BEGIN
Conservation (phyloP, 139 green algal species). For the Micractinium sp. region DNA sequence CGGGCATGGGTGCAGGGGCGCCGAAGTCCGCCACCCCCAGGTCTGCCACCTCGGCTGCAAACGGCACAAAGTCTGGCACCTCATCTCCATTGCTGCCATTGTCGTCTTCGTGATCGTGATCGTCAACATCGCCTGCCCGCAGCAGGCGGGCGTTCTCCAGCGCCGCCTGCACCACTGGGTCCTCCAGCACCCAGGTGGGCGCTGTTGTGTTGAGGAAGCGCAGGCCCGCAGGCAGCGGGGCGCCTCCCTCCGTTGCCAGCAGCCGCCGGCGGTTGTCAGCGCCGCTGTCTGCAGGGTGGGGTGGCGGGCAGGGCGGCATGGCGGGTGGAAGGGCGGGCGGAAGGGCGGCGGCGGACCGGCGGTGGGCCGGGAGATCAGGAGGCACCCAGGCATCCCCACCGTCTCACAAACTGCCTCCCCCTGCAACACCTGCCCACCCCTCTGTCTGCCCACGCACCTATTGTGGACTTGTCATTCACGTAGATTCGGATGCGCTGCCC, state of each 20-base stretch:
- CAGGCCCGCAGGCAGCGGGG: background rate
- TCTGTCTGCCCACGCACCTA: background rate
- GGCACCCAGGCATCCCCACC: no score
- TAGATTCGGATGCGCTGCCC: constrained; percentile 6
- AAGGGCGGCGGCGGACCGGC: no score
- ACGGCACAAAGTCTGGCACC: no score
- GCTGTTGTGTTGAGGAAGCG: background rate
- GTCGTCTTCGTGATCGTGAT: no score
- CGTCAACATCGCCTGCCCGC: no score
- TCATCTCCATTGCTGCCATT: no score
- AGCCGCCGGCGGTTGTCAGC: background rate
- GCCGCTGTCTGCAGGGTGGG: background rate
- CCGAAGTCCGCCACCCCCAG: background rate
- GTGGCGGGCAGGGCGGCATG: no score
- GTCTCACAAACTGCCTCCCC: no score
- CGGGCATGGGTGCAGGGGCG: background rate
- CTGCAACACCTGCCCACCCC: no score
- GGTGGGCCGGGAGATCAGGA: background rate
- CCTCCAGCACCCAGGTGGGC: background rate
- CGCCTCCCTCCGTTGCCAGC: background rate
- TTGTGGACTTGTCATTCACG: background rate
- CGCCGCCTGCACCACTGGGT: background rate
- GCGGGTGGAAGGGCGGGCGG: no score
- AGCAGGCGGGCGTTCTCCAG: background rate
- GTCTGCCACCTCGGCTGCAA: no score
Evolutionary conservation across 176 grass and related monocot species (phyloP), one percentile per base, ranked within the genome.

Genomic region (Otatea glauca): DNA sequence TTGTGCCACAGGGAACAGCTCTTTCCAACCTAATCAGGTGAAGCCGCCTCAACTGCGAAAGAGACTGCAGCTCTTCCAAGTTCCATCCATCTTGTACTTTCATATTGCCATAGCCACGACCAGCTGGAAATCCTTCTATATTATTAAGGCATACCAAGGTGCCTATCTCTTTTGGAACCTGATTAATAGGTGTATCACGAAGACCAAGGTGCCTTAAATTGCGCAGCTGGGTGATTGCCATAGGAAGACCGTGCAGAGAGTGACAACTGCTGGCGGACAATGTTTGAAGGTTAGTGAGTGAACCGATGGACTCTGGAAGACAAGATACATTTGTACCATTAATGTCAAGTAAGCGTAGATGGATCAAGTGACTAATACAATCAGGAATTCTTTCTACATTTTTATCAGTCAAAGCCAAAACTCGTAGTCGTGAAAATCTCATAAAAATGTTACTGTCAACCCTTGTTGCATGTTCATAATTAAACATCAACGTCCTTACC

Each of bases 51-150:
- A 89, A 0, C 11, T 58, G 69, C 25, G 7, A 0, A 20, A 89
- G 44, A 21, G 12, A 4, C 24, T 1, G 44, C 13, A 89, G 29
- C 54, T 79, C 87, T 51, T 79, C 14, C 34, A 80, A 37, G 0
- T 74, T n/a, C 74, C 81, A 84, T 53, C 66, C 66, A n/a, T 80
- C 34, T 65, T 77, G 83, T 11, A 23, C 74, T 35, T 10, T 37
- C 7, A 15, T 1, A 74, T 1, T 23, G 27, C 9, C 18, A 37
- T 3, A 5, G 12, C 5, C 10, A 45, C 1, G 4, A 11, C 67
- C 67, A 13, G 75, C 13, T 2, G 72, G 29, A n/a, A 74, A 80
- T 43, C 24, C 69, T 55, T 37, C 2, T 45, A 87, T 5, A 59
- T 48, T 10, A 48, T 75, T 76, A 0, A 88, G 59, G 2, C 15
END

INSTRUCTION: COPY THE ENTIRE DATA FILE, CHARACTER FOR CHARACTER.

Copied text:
Conservation (phyloP, 139 green algal species). For the Micractinium sp. region DNA sequence CGGGCATGGGTGCAGGGGCGCCGAAGTCCGCCACCCCCAGGTCTGCCACCTCGGCTGCAAACGGCACAAAGTCTGGCACCTCATCTCCATTGCTGCCATTGTCGTCTTCGTGATCGTGATCGTCAACATCGCCTGCCCGCAGCAGGCGGGCGTTCTCCAGCGCCGCCTGCACCACTGGGTCCTCCAGCACCCAGGTGGGCGCTGTTGTGTTGAGGAAGCGCAGGCCCGCAGGCAGCGGGGCGCCTCCCTCCGTTGCCAGCAGCCGCCGGCGGTTGTCAGCGCCGCTGTCTGCAGGGTGGGGTGGCGGGCAGGGCGGCATGGCGGGTGGAAGGGCGGGCGGAAGGGCGGCGGCGGACCGGCGGTGGGCCGGGAGATCAGGAGGCACCCAGGCATCCCCACCGTCTCACAAACTGCCTCCCCCTGCAACACCTGCCCACCCCTCTGTCTGCCCACGCACCTATTGTGGACTTGTCATTCACGTAGATTCGGATGCGCTGCCC, state of each 20-base stretch:
- CAGGCCCGCAGGCAGCGGGG: background rate
- TCTGTCTGCCCACGCACCTA: background rate
- GGCACCCAGGCATCCCCACC: no score
- TAGATTCGGATGCGCTGCCC: constrained; percentile 6
- AAGGGCGGCGGCGGACCGGC: no score
- ACGGCACAAAGTCTGGCACC: no score
- GCTGTTGTGTTGAGGAAGCG: background rate
- GTCGTCTTCGTGATCGTGAT: no score
- CGTCAACATCGCCTGCCCGC: no score
- TCATCTCCATTGCTGCCATT: no score
- AGCCGCCGGCGGTTGTCAGC: background rate
- GCCGCTGTCTGCAGGGTGGG: background rate
- CCGAAGTCCGCCACCCCCAG: background rate
- GTGGCGGGCAGGGCGGCATG: no score
- GTCTCACAAACTGCCTCCCC: no score
- CGGGCATGGGTGCAGGGGCG: background rate
- CTGCAACACCTGCCCACCCC: no score
- GGTGGGCCGGGAGATCAGGA: background rate
- CCTCCAGCACCCAGGTGGGC: background rate
- CGCCTCCCTCCGTTGCCAGC: background rate
- TTGTGGACTTGTCATTCACG: background rate
- CGCCGCCTGCACCACTGGGT: background rate
- GCGGGTGGAAGGGCGGGCGG: no score
- AGCAGGCGGGCGTTCTCCAG: background rate
- GTCTGCCACCTCGGCTGCAA: no score
Evolutionary conservation across 176 grass and related monocot species (phyloP), one percentile per base, ranked within the genome.

Genomic region (Otatea glauca): DNA sequence TTGTGCCACAGGGAACAGCTCTTTCCAACCTAATCAGGTGAAGCCGCCTCAACTGCGAAAGAGACTGCAGCTCTTCCAAGTTCCATCCATCTTGTACTTTCATATTGCCATAGCCACGACCAGCTGGAAATCCTTCTATATTATTAAGGCATACCAAGGTGCCTATCTCTTTTGGAACCTGATTAATAGGTGTATCACGAAGACCAAGGTGCCTTAAATTGCGCAGCTGGGTGATTGCCATAGGAAGACCGTGCAGAGAGTGACAACTGCTGGCGGACAATGTTTGAAGGTTAGTGAGTGAACCGATGGACTCTGGAAGACAAGATACATTTGTACCATTAATGTCAAGTAAGCGTAGATGGATCAAGTGACTAATACAATCAGGAATTCTTTCTACATTTTTATCAGTCAAAGCCAAAACTCGTAGTCGTGAAAATCTCATAAAAATGTTACTGTCAACCCTTGTTGCATGTTCATAATTAAACATCAACGTCCTTACC

Each of bases 51-150:
- A 89, A 0, C 11, T 58, G 69, C 25, G 7, A 0, A 20, A 89
- G 44, A 21, G 12, A 4, C 24, T 1, G 44, C 13, A 89, G 29
- C 54, T 79, C 87, T 51, T 79, C 14, C 34, A 80, A 37, G 0
- T 74, T n/a, C 74, C 81, A 84, T 53, C 66, C 66, A n/a, T 80
- C 34, T 65, T 77, G 83, T 11, A 23, C 74, T 35, T 10, T 37
- C 7, A 15, T 1, A 74, T 1, T 23, G 27, C 9, C 18, A 37
- T 3, A 5, G 12, C 5, C 10, A 45, C 1, G 4, A 11, C 67
- C 67, A 13, G 75, C 13, T 2, G 72, G 29, A n/a, A 74, A 80
- T 43, C 24, C 69, T 55, T 37, C 2, T 45, A 87, T 5, A 59
- T 48, T 10, A 48, T 75, T 76, A 0, A 88, G 59, G 2, C 15